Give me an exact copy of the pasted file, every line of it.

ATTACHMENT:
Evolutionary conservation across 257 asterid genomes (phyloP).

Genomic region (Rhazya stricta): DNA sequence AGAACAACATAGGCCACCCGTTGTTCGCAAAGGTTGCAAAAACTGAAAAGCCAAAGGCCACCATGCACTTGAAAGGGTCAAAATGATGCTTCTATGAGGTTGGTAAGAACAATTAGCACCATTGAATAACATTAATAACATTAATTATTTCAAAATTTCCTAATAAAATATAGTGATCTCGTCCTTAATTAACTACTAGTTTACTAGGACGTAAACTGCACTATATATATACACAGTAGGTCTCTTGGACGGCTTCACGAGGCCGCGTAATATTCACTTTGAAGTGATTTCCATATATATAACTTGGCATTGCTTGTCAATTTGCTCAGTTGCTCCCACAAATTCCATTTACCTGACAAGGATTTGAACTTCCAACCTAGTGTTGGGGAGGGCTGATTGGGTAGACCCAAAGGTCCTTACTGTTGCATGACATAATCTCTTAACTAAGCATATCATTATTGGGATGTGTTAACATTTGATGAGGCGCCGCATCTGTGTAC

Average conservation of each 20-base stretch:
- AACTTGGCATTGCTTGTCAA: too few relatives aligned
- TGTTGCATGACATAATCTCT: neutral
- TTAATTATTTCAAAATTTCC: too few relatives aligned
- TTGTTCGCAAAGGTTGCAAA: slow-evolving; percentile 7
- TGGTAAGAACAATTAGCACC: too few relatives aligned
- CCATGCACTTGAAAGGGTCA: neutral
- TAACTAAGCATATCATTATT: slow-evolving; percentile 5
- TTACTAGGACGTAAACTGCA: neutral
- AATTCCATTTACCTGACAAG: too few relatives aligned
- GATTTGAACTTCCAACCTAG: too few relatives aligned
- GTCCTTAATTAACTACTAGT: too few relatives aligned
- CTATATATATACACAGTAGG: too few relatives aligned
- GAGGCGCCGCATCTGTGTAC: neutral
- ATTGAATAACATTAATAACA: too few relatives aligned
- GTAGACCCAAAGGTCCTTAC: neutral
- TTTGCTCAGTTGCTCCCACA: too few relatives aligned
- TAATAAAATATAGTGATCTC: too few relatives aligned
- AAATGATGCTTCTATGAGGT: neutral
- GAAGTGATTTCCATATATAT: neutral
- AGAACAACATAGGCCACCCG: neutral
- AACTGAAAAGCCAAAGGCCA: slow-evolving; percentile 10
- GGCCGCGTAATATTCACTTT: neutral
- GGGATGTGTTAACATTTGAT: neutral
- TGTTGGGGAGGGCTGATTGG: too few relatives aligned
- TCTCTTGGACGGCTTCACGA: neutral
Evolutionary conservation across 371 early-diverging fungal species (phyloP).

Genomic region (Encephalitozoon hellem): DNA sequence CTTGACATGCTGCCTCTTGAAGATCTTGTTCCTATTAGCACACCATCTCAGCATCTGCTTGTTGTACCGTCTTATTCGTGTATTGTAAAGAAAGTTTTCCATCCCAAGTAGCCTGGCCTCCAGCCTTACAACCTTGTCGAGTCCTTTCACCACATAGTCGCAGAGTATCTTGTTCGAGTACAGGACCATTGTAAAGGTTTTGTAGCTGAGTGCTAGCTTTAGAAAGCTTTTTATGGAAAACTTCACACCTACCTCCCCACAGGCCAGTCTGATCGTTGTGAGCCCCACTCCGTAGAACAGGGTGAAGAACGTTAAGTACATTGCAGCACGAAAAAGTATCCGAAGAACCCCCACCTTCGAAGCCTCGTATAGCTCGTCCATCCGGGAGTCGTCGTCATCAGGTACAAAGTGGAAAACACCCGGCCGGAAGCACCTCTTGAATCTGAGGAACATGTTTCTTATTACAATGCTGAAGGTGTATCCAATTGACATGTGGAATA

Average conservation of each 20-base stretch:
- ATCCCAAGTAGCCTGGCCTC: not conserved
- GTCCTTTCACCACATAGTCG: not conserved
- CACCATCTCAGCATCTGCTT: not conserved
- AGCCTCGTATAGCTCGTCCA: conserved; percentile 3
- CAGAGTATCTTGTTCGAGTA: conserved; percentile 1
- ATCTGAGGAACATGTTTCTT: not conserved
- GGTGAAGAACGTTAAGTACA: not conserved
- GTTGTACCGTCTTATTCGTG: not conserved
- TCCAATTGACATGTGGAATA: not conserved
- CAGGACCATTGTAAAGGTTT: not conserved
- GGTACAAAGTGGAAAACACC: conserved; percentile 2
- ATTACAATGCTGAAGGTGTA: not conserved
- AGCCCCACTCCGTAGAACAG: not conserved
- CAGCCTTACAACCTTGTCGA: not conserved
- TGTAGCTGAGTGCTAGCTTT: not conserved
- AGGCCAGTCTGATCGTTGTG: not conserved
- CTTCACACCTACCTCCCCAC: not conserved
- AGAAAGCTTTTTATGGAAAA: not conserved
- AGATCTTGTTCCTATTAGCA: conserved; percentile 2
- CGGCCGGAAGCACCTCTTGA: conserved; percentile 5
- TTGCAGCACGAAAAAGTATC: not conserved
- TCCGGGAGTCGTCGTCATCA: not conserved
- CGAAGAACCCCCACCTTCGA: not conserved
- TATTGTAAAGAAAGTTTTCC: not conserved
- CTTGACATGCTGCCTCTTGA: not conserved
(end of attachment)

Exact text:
Evolutionary conservation across 257 asterid genomes (phyloP).

Genomic region (Rhazya stricta): DNA sequence AGAACAACATAGGCCACCCGTTGTTCGCAAAGGTTGCAAAAACTGAAAAGCCAAAGGCCACCATGCACTTGAAAGGGTCAAAATGATGCTTCTATGAGGTTGGTAAGAACAATTAGCACCATTGAATAACATTAATAACATTAATTATTTCAAAATTTCCTAATAAAATATAGTGATCTCGTCCTTAATTAACTACTAGTTTACTAGGACGTAAACTGCACTATATATATACACAGTAGGTCTCTTGGACGGCTTCACGAGGCCGCGTAATATTCACTTTGAAGTGATTTCCATATATATAACTTGGCATTGCTTGTCAATTTGCTCAGTTGCTCCCACAAATTCCATTTACCTGACAAGGATTTGAACTTCCAACCTAGTGTTGGGGAGGGCTGATTGGGTAGACCCAAAGGTCCTTACTGTTGCATGACATAATCTCTTAACTAAGCATATCATTATTGGGATGTGTTAACATTTGATGAGGCGCCGCATCTGTGTAC

Average conservation of each 20-base stretch:
- AACTTGGCATTGCTTGTCAA: too few relatives aligned
- TGTTGCATGACATAATCTCT: neutral
- TTAATTATTTCAAAATTTCC: too few relatives aligned
- TTGTTCGCAAAGGTTGCAAA: slow-evolving; percentile 7
- TGGTAAGAACAATTAGCACC: too few relatives aligned
- CCATGCACTTGAAAGGGTCA: neutral
- TAACTAAGCATATCATTATT: slow-evolving; percentile 5
- TTACTAGGACGTAAACTGCA: neutral
- AATTCCATTTACCTGACAAG: too few relatives aligned
- GATTTGAACTTCCAACCTAG: too few relatives aligned
- GTCCTTAATTAACTACTAGT: too few relatives aligned
- CTATATATATACACAGTAGG: too few relatives aligned
- GAGGCGCCGCATCTGTGTAC: neutral
- ATTGAATAACATTAATAACA: too few relatives aligned
- GTAGACCCAAAGGTCCTTAC: neutral
- TTTGCTCAGTTGCTCCCACA: too few relatives aligned
- TAATAAAATATAGTGATCTC: too few relatives aligned
- AAATGATGCTTCTATGAGGT: neutral
- GAAGTGATTTCCATATATAT: neutral
- AGAACAACATAGGCCACCCG: neutral
- AACTGAAAAGCCAAAGGCCA: slow-evolving; percentile 10
- GGCCGCGTAATATTCACTTT: neutral
- GGGATGTGTTAACATTTGAT: neutral
- TGTTGGGGAGGGCTGATTGG: too few relatives aligned
- TCTCTTGGACGGCTTCACGA: neutral
Evolutionary conservation across 371 early-diverging fungal species (phyloP).

Genomic region (Encephalitozoon hellem): DNA sequence CTTGACATGCTGCCTCTTGAAGATCTTGTTCCTATTAGCACACCATCTCAGCATCTGCTTGTTGTACCGTCTTATTCGTGTATTGTAAAGAAAGTTTTCCATCCCAAGTAGCCTGGCCTCCAGCCTTACAACCTTGTCGAGTCCTTTCACCACATAGTCGCAGAGTATCTTGTTCGAGTACAGGACCATTGTAAAGGTTTTGTAGCTGAGTGCTAGCTTTAGAAAGCTTTTTATGGAAAACTTCACACCTACCTCCCCACAGGCCAGTCTGATCGTTGTGAGCCCCACTCCGTAGAACAGGGTGAAGAACGTTAAGTACATTGCAGCACGAAAAAGTATCCGAAGAACCCCCACCTTCGAAGCCTCGTATAGCTCGTCCATCCGGGAGTCGTCGTCATCAGGTACAAAGTGGAAAACACCCGGCCGGAAGCACCTCTTGAATCTGAGGAACATGTTTCTTATTACAATGCTGAAGGTGTATCCAATTGACATGTGGAATA

Average conservation of each 20-base stretch:
- ATCCCAAGTAGCCTGGCCTC: not conserved
- GTCCTTTCACCACATAGTCG: not conserved
- CACCATCTCAGCATCTGCTT: not conserved
- AGCCTCGTATAGCTCGTCCA: conserved; percentile 3
- CAGAGTATCTTGTTCGAGTA: conserved; percentile 1
- ATCTGAGGAACATGTTTCTT: not conserved
- GGTGAAGAACGTTAAGTACA: not conserved
- GTTGTACCGTCTTATTCGTG: not conserved
- TCCAATTGACATGTGGAATA: not conserved
- CAGGACCATTGTAAAGGTTT: not conserved
- GGTACAAAGTGGAAAACACC: conserved; percentile 2
- ATTACAATGCTGAAGGTGTA: not conserved
- AGCCCCACTCCGTAGAACAG: not conserved
- CAGCCTTACAACCTTGTCGA: not conserved
- TGTAGCTGAGTGCTAGCTTT: not conserved
- AGGCCAGTCTGATCGTTGTG: not conserved
- CTTCACACCTACCTCCCCAC: not conserved
- AGAAAGCTTTTTATGGAAAA: not conserved
- AGATCTTGTTCCTATTAGCA: conserved; percentile 2
- CGGCCGGAAGCACCTCTTGA: conserved; percentile 5
- TTGCAGCACGAAAAAGTATC: not conserved
- TCCGGGAGTCGTCGTCATCA: not conserved
- CGAAGAACCCCCACCTTCGA: not conserved
- TATTGTAAAGAAAGTTTTCC: not conserved
- CTTGACATGCTGCCTCTTGA: not conserved